Skip to main content
Home » Rehabilitation » Working together to change the lives of patients
Rehabilitation 2019

Working together to change the lives of patients

Michelle Montrose

Registered Manager, Oak Vale Gardens

Different health service providers are working together to transform the lives of patients with acquired brain injuries and progressive neurological conditions.

Michelle Montrose knows the power of collaborative working in rehabilitative care settings. When different clinicians and therapists pull together, she says, it can transform patients’ lives.

Montrose is the Registered Manager at Priory Oak Vale Gardens, a Liverpool-based centre providing extended inpatient rehabilitation care for people with an acquired brain injury or complex and progressive neurological conditions.

“We work collaboratively in two different ways,” she explains. “First of all, we’re part of the Cheshire and Merseyside Rehabilitation Network, working with NHS trusts and hospitals to provide a pathway of care for people who require active and specialist rehabilitation at various stages of acuity. Secondly, there’s the internal collaboration that goes on within our own unit, so that everyone who works here is involved in some element of a person’s rehabilitation journey.”

When a patient is referred to us from another service, good communication and information sharing ensures the handover goes smoothly.

Taking a person-centred approach

That means every member of staff has their part to play. “It includes everyone from our experienced nurses to the person who does the laundry, to our chef who works closely with our speech and language therapists to provide the right type of meals for individual patients,” says Montrose.

“As a centre, we also work closely with a number of specialist community clinicians, such as a diabetic specialist nurse and podiatrists.” Rehabilitation isn’t a one-size-fits-all process (“What might work for one patient might not work for another,” says Montrose), so this person-centred care approach isn’t just preferable. It’s vital.

Collaboration also ensures continuity of care, which benefits the patient’s family. “It means family members can receive advice and support about the next stage of their loved one’s rehabilitation journey, and have confidence that healthcare professionals are making the best decisions for the patient,” explains Montrose. And, of course, this seamless way of working is also helpful to staff. “When a patient is referred to us from another service, good communication and information sharing ensures the handover goes smoothly,” says Montrose. “Plus, it allows staff in both locations to have back and forth conversations to share information and learnings.”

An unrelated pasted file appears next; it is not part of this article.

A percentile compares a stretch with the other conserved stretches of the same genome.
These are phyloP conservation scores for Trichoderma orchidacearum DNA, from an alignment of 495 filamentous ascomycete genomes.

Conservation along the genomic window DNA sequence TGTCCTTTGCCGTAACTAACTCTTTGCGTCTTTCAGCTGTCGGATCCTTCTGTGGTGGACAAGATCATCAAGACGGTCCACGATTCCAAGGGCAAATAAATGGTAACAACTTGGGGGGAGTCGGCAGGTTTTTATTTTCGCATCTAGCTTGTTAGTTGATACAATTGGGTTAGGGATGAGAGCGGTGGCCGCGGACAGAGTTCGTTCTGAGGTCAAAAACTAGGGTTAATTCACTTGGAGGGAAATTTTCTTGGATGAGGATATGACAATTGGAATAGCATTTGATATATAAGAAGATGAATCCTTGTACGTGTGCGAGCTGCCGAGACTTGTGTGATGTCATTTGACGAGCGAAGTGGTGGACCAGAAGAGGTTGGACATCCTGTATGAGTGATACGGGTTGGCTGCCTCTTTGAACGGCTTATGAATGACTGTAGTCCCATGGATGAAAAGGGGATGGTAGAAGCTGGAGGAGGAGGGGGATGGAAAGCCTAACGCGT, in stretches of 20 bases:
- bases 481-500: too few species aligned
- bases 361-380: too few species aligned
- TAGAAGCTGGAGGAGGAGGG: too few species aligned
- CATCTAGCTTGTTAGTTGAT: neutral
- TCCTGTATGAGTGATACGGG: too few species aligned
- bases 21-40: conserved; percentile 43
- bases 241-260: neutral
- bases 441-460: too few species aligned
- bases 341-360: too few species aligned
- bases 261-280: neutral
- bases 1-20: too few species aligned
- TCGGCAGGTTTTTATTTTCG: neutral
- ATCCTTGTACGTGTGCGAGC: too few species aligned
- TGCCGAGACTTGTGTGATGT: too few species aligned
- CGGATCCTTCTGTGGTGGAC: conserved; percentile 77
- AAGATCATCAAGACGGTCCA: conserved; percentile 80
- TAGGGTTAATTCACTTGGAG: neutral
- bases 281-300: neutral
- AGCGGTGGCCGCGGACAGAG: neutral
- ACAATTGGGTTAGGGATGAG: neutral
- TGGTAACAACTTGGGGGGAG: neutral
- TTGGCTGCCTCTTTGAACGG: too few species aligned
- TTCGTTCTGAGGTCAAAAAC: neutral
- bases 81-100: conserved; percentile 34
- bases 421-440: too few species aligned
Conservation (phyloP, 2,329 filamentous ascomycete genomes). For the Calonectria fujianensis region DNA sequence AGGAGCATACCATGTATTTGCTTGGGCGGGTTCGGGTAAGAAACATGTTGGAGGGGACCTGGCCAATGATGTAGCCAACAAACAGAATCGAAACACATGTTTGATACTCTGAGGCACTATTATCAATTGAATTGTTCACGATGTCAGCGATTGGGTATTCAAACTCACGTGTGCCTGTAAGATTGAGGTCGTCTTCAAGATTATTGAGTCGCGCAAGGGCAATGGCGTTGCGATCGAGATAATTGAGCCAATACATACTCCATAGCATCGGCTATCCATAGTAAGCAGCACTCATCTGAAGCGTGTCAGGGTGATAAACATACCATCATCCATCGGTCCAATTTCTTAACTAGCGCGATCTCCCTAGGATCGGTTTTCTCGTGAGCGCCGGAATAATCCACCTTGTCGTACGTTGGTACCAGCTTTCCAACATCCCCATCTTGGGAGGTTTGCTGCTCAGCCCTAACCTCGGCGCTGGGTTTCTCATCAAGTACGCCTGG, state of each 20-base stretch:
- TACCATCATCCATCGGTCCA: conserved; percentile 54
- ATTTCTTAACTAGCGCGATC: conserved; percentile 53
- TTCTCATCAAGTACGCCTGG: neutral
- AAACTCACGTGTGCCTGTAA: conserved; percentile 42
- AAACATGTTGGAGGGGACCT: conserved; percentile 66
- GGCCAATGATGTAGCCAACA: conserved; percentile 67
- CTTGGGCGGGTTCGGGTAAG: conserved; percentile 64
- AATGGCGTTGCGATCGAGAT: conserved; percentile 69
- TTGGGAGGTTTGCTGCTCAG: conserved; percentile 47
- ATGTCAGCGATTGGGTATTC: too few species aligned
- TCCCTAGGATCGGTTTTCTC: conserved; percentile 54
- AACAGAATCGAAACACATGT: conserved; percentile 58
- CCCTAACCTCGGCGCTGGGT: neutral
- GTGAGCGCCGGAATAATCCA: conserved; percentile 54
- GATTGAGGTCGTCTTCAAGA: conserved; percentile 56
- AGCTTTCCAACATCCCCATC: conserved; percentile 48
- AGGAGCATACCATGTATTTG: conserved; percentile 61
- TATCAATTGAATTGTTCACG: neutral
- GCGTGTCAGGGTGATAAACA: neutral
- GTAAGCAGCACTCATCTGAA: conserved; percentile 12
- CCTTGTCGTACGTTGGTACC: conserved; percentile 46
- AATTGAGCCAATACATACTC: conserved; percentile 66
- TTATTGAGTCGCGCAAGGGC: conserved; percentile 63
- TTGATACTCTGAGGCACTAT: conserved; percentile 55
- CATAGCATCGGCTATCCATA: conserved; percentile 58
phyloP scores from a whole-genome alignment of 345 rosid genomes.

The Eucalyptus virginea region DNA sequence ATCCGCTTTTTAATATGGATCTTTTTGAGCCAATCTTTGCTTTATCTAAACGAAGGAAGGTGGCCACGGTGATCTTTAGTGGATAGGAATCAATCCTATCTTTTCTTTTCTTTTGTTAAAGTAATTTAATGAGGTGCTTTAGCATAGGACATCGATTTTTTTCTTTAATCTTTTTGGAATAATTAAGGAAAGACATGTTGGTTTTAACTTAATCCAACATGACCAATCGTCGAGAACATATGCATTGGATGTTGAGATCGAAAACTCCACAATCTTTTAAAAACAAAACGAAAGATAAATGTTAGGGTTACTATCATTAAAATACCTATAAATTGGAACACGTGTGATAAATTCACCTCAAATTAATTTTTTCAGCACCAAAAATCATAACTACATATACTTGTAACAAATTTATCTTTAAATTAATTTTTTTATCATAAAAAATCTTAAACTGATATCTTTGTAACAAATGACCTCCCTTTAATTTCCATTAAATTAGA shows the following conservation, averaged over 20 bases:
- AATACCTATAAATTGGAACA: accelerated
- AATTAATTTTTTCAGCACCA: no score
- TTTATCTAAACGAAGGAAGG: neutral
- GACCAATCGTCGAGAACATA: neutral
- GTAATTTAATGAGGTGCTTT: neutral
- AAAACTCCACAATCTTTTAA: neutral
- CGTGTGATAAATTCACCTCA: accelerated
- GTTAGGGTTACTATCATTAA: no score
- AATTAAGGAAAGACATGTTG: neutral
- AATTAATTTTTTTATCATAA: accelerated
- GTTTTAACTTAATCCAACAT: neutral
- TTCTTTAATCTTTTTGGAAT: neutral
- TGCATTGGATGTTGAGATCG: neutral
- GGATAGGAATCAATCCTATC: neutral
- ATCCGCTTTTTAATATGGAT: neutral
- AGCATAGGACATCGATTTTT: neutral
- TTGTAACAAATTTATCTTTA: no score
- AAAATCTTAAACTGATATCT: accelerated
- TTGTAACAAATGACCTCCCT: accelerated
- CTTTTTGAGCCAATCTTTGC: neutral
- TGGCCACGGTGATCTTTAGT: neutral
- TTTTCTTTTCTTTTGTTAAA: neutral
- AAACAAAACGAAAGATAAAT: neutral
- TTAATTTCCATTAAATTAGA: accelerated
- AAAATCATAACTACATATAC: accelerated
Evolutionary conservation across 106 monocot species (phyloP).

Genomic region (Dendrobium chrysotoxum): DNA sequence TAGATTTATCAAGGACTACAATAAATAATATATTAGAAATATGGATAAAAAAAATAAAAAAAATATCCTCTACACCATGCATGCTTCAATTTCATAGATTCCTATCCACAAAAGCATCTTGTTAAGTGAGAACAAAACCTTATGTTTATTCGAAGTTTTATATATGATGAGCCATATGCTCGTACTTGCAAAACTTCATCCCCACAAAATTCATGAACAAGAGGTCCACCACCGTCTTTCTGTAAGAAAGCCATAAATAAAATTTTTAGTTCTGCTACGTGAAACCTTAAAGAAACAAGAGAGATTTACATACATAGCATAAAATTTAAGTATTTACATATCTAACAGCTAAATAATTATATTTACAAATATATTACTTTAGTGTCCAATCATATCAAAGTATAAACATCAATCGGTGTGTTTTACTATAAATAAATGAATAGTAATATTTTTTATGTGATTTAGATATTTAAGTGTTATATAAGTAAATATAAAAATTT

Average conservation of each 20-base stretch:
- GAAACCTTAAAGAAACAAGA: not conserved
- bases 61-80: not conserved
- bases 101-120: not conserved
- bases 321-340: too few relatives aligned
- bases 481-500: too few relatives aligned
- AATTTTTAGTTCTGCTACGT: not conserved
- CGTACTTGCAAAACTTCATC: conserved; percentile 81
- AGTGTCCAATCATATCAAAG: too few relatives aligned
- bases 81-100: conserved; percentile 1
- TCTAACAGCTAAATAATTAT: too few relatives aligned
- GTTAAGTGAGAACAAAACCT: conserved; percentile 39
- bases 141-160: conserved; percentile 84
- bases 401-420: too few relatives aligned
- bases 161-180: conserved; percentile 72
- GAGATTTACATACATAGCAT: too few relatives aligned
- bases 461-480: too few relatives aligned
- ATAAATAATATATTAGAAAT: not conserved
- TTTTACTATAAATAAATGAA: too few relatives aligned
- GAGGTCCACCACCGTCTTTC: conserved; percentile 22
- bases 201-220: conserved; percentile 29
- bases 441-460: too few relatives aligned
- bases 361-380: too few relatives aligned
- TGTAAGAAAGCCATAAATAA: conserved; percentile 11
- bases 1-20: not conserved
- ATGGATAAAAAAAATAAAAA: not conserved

Making a real difference to patient recovery

Montrose has seen the positive results of collaborative working with her own eyes. She mentions one patient who, after a severe brain injury, was admitted to Oak Vale Gardens in a state of low awareness. On the occasions when they were more alert, they weren’t able to understand where they were or why they were being provided with personal care. They weren’t eating either, and the team struggled to make any kind of breakthrough.

However, persistence and, crucially, teamwork, paid off, says Montrose. “The consultant liaised closely with our nursing team and local GP practice, our therapists from different disciplines worked together, and commissioners gave their support by funding specialist neuromusic therapy.

“As a result of these actions, the patient’s life was turned around. In fact, we’re now working with community services and planning for this person to go home. Yes, they will always need 24-hour care — but they are eating, drinking and responding to people in a way that was unimaginable before. That’s incredibly gratifying.”

Next article